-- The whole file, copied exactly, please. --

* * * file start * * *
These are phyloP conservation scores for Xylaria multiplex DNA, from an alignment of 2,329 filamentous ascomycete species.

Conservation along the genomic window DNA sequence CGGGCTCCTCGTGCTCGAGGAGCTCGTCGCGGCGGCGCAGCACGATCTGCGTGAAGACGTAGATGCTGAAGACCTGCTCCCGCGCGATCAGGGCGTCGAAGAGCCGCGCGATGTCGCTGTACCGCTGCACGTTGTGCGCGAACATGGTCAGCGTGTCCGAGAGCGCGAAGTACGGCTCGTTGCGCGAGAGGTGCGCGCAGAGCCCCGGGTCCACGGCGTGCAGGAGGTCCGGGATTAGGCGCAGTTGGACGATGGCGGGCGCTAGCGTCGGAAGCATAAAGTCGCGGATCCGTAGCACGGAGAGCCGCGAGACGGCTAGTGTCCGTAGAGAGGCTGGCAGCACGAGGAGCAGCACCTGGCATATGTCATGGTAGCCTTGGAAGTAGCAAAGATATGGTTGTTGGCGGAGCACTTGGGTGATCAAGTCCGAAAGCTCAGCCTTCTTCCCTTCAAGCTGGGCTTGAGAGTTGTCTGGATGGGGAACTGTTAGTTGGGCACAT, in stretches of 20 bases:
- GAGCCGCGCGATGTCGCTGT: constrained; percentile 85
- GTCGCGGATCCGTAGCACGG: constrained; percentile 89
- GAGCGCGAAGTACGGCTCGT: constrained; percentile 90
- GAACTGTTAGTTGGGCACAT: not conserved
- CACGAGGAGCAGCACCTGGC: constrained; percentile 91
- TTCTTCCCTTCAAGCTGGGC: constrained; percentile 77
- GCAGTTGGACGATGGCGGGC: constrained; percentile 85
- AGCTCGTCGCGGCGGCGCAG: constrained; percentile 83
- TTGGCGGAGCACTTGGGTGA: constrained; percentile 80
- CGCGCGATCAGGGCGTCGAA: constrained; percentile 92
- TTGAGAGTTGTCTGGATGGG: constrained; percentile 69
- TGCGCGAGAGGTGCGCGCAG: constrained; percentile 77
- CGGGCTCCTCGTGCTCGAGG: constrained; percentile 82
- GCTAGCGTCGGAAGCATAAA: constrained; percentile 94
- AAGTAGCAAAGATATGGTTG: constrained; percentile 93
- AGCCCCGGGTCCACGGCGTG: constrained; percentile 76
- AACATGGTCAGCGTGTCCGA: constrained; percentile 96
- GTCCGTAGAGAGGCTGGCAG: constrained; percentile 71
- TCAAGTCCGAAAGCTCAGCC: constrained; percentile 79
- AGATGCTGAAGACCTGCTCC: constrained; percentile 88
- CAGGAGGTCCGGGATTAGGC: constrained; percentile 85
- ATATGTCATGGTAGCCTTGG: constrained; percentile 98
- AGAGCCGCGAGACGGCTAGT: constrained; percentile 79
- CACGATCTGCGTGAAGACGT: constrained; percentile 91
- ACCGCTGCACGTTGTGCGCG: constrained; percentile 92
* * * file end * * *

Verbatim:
These are phyloP conservation scores for Xylaria multiplex DNA, from an alignment of 2,329 filamentous ascomycete species.

Conservation along the genomic window DNA sequence CGGGCTCCTCGTGCTCGAGGAGCTCGTCGCGGCGGCGCAGCACGATCTGCGTGAAGACGTAGATGCTGAAGACCTGCTCCCGCGCGATCAGGGCGTCGAAGAGCCGCGCGATGTCGCTGTACCGCTGCACGTTGTGCGCGAACATGGTCAGCGTGTCCGAGAGCGCGAAGTACGGCTCGTTGCGCGAGAGGTGCGCGCAGAGCCCCGGGTCCACGGCGTGCAGGAGGTCCGGGATTAGGCGCAGTTGGACGATGGCGGGCGCTAGCGTCGGAAGCATAAAGTCGCGGATCCGTAGCACGGAGAGCCGCGAGACGGCTAGTGTCCGTAGAGAGGCTGGCAGCACGAGGAGCAGCACCTGGCATATGTCATGGTAGCCTTGGAAGTAGCAAAGATATGGTTGTTGGCGGAGCACTTGGGTGATCAAGTCCGAAAGCTCAGCCTTCTTCCCTTCAAGCTGGGCTTGAGAGTTGTCTGGATGGGGAACTGTTAGTTGGGCACAT, in stretches of 20 bases:
- GAGCCGCGCGATGTCGCTGT: constrained; percentile 85
- GTCGCGGATCCGTAGCACGG: constrained; percentile 89
- GAGCGCGAAGTACGGCTCGT: constrained; percentile 90
- GAACTGTTAGTTGGGCACAT: not conserved
- CACGAGGAGCAGCACCTGGC: constrained; percentile 91
- TTCTTCCCTTCAAGCTGGGC: constrained; percentile 77
- GCAGTTGGACGATGGCGGGC: constrained; percentile 85
- AGCTCGTCGCGGCGGCGCAG: constrained; percentile 83
- TTGGCGGAGCACTTGGGTGA: constrained; percentile 80
- CGCGCGATCAGGGCGTCGAA: constrained; percentile 92
- TTGAGAGTTGTCTGGATGGG: constrained; percentile 69
- TGCGCGAGAGGTGCGCGCAG: constrained; percentile 77
- CGGGCTCCTCGTGCTCGAGG: constrained; percentile 82
- GCTAGCGTCGGAAGCATAAA: constrained; percentile 94
- AAGTAGCAAAGATATGGTTG: constrained; percentile 93
- AGCCCCGGGTCCACGGCGTG: constrained; percentile 76
- AACATGGTCAGCGTGTCCGA: constrained; percentile 96
- GTCCGTAGAGAGGCTGGCAG: constrained; percentile 71
- TCAAGTCCGAAAGCTCAGCC: constrained; percentile 79
- AGATGCTGAAGACCTGCTCC: constrained; percentile 88
- CAGGAGGTCCGGGATTAGGC: constrained; percentile 85
- ATATGTCATGGTAGCCTTGG: constrained; percentile 98
- AGAGCCGCGAGACGGCTAGT: constrained; percentile 79
- CACGATCTGCGTGAAGACGT: constrained; percentile 91
- ACCGCTGCACGTTGTGCGCG: constrained; percentile 92